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  #31  
Old Posted May 11, 2021, 6:03 PM
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Michael Reese Site Primed For $97 Million Sale As ‘Bronzeville Lakefront’ Edges Closer To Reality
Alex Nitkin, The Daily Line | 8:47 AM CDT on May 11, 2021

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The $4 billion “Bronzeville Lakefront” megadevelopment is set to clear a critical hurdle on Tuesday as a Chicago commission moves to sell a 48-acre swath of public land to a private development venture for $96.9 million.

The city’s Community Development Commission is set to virtually convene at 1 p.m. Tuesday to consider four sales of city-owned land, including the sale of part of the property on the city’s Near South lakefront that was occupied for decades by Michael Reese Hospital.

The commission is set to ink the sale on the condition that the development team commits to a lengthy list of “public benefits,” including more than 1,300 affordable homes set for construction during the project’s multi-decade timeline. The sale must also be approved by the City Council.

City planning officials are separately negotiating a redevelopment agreement with the developers that could convey tens of millions of dollars in public funding for infrastructure in and around the project, Crain’s reported on Friday.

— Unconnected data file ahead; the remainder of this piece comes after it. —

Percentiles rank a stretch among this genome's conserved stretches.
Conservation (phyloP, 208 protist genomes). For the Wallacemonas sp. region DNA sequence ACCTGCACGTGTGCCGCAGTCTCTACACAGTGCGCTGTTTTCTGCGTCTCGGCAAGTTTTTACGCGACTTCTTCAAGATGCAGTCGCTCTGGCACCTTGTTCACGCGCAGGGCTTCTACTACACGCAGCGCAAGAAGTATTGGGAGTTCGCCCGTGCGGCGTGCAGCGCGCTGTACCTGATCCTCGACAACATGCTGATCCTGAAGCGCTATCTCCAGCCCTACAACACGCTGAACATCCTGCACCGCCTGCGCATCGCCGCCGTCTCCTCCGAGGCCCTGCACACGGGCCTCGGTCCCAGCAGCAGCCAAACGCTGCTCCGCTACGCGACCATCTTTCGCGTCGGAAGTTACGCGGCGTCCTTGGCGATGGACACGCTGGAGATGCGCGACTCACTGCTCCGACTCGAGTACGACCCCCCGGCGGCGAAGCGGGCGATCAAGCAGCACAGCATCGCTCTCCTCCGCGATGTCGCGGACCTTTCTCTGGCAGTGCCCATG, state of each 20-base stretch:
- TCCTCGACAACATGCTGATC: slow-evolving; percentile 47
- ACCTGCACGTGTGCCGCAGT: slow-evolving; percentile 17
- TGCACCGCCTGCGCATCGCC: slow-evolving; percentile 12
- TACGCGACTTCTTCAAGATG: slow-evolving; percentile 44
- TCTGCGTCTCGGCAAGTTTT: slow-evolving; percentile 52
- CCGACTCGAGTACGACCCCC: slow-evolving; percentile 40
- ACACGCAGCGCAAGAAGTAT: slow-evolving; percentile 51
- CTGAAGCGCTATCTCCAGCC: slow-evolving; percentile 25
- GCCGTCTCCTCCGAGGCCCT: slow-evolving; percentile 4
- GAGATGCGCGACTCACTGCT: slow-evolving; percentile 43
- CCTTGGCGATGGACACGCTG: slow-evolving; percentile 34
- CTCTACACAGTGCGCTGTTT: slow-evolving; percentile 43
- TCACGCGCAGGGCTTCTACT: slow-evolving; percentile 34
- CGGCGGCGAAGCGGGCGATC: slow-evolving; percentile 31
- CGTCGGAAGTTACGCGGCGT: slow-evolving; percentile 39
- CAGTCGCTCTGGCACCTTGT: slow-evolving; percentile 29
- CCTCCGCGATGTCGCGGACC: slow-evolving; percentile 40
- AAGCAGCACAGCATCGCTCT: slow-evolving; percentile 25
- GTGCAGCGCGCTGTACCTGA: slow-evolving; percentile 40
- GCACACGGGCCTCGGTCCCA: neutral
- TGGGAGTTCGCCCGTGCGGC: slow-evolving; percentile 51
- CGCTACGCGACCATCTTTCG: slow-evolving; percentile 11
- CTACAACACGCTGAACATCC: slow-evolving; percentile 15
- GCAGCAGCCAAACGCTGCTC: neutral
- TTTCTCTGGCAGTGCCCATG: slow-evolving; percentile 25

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  #32  
Old Posted Jul 21, 2021, 5:05 PM
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  #33  
Old Posted Jul 21, 2021, 5:15 PM
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^ that's a rendering from 2017, way outdated

There aren't final renderings for the site, only individual buildings, but the current phases west of the Metra tracks expect towers up to 400 ft. The future phases east of Metra are expected to have towers up to 800 ft.
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  #34  
Old Posted Jul 21, 2021, 5:22 PM
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^ that's a rendering from 2017, way outdated
Gotcha. Thanks!
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  #35  
Old Posted Jul 22, 2021, 10:12 PM
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Mega-development’ for the Chicago's South Side gets official nod

The Chicago City Council has approved the sale of the former Michael Reese Hospital site and zoning for a $4 billion mixed-use redevelopment, inching the proposed Bronzeville lakefront project closer to breaking ground...

https://www.msn.com/en-us/money/real...nod/ar-AAMrJyn
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  #36  
Old Posted Jul 22, 2021, 10:51 PM
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Bronzeville Lakefront, Lincoln Yards, The 78, and North Union are all on track to break ground on their first buildings this year. Will be interesting to see which megadevelopment begins first
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  #37  
Old Posted Jul 23, 2021, 4:55 PM
rivernorthlurker rivernorthlurker is offline
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Bronzeville Lakefront, Lincoln Yards, The 78, and North Union are all on track to break ground on their first buildings this year. Will be interesting to see which megadevelopment begins first